|Ancho and Jalapeño peppers|
Sunday, September 10, 2017
My peppers kick into high gear come September. They seem to love the lower humidity and cooler nights. Peppers originated in the mountains of Mexico so September into October are perfect weather conditions for peppers.
|Nikita hybrid sweet pepper|
Surprisingly, even though peppers originated in the tropics and subtropics of South America, peppers don’t like extremely hot weather. They get sunburned when the temps get into the 90’s consistently. Their sunburn looks like dark spots on the exposed fruits. If you can, move them into the shade when temps are extreme. They won’t croak, but they are stressed during periods of high heat.
Peppers like sulfur, calcium (to protect from blossom end rot), magnesium (helps flowers make fruits), sulfur (makes more nutritious pepper) and phosphorous (for flowering). You can use the same fertilizer as you do for tomatoes; both encourage healthy fruit growth.
Be careful with the nitrogen. Nitrogen promotes greenery. You will end up with beautiful, lush plants with no flowers or fruits. Also be careful in the type of potting soil you buy if planting in pots to make sure they are not for green leaved plants, but for flowers or vegetables.
Right now, I have Poblano/Ancho peppers, Anaheim pepper, sweet yellow banana pepper, Nikita hybrid sweet pepper, Pimento peppers, Chipetin, a Sicilian pepper Bocca Rossa, Pizza sweet pepper, Feher Ozon paprika and Healthy sweet pepper growing in pots or in the ground.
The Poblano/Ancho and Anaheim I am drying for chili powder. The sweet peppers I rough slice the extras and freeze for salsa. The pimentos, I chop and freeze for salads; they stay firm even after frozen. I have plenty of frozen Jalapeños and Cayennes from last year so didn't plant any this year. I use them for salsa and some I don’t freeze, but put in apple cider vinegar to ferment for hot sauce for wings for football games. After about 4 weeks, I put them through the food processor and my hot sauce is ready to use!
|Homemade hot sauce|
If you smoke your Jalapeño peppers, you will get Chipotles. I have smoked some Jalapeños, dried them and ground them up to make Chipotle powder for seasoning dishes. Or you can add natural smoke flavor to the pepper before drying to get that smoky flavor after dehydrated.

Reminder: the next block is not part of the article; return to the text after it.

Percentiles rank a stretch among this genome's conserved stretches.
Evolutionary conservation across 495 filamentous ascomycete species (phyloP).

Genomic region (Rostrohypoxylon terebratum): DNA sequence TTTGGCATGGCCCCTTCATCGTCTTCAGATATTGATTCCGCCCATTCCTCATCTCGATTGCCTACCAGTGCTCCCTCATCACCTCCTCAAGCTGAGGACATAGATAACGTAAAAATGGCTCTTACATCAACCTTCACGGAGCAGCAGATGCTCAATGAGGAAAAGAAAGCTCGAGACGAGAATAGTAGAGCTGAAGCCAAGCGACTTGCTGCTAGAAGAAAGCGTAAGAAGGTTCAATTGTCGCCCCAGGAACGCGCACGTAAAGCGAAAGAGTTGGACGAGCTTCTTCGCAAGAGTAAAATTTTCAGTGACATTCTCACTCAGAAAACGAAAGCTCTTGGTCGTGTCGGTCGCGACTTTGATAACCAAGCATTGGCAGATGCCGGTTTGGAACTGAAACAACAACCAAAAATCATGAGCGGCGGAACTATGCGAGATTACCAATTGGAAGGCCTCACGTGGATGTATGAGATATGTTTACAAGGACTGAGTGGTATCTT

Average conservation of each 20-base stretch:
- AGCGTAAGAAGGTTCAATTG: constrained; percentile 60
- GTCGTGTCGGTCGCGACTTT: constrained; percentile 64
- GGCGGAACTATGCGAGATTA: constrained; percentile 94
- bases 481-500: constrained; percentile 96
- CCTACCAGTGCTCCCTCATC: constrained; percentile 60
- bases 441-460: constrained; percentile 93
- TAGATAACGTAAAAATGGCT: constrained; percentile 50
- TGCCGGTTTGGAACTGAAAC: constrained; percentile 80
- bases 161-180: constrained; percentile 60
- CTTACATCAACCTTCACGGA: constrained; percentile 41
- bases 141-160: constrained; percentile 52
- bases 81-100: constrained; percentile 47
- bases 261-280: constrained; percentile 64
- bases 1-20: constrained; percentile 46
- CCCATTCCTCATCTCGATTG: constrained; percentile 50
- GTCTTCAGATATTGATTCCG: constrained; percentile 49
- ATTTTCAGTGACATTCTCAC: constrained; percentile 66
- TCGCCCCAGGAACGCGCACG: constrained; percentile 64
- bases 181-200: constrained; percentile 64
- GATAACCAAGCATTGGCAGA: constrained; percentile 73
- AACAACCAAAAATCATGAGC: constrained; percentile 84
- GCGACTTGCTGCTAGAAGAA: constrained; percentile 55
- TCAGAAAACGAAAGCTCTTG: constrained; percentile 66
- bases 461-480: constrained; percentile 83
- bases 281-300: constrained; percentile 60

The heat of the pepper is in the ribs and seeds. If you like spicy, be sure to keep these. When handling spicy peppers, it is a good idea to wear gloves and be careful to not rub your eyes, nose or mouth until you wash your hands thoroughly.
You can also save these seeds and plant in next year's garden. Just be sure to let them dry before you put them in an air tight container. I store my seeds in ziplocks in the frig and they last for years.
We grow most of our peppers in pots. I try to grow enough peppers to last us all winter for chili and salsa. The hot peppers like Jalapeños and Cayenne seem to do best in pots. The Pimentos were average producers in the ground. I have grown them in pots in the past and there doesn’t seem to be much difference in production. The sweet peppers do well in pots. The Poblano was grown in the garden and the Anaheim in the ground. Both produced well. I grow all my peppers in pots unless I run out of pots, then they go in the ground.
If you had plants that did extremely well, peppers are perennials. You can simply bring them inside for the winter. They will continue to produce through January indoors. When you put them back outside in the spring, you will be the first on the block with homegrown peppers! If you decide bringing indoors is too much of a hassle or you don’t have the space, save the seeds from the best fruit of the plant so you can propagate next year. Hybrids will not grow true to seed so you will either have to overwinter or buy a new plant or seeds in the spring. You can try the seed, but the offspring typically does not turn out with the same traits as the parent.
A friend shared with me that he thought he was going to give up trying to grow vegetables because all he got was pretty plants with no fruits. He was growing them in pots.
On the other hand, if you get all greenery and no fruit and your plant is in full sun, the most likely culprit is too much nitrogen fertilizer. This can happen to any fruiting plant. I fertilize once a month with an organic fertilizer and typically one for tomatoes as they are made with the nutrients fruiting plants need.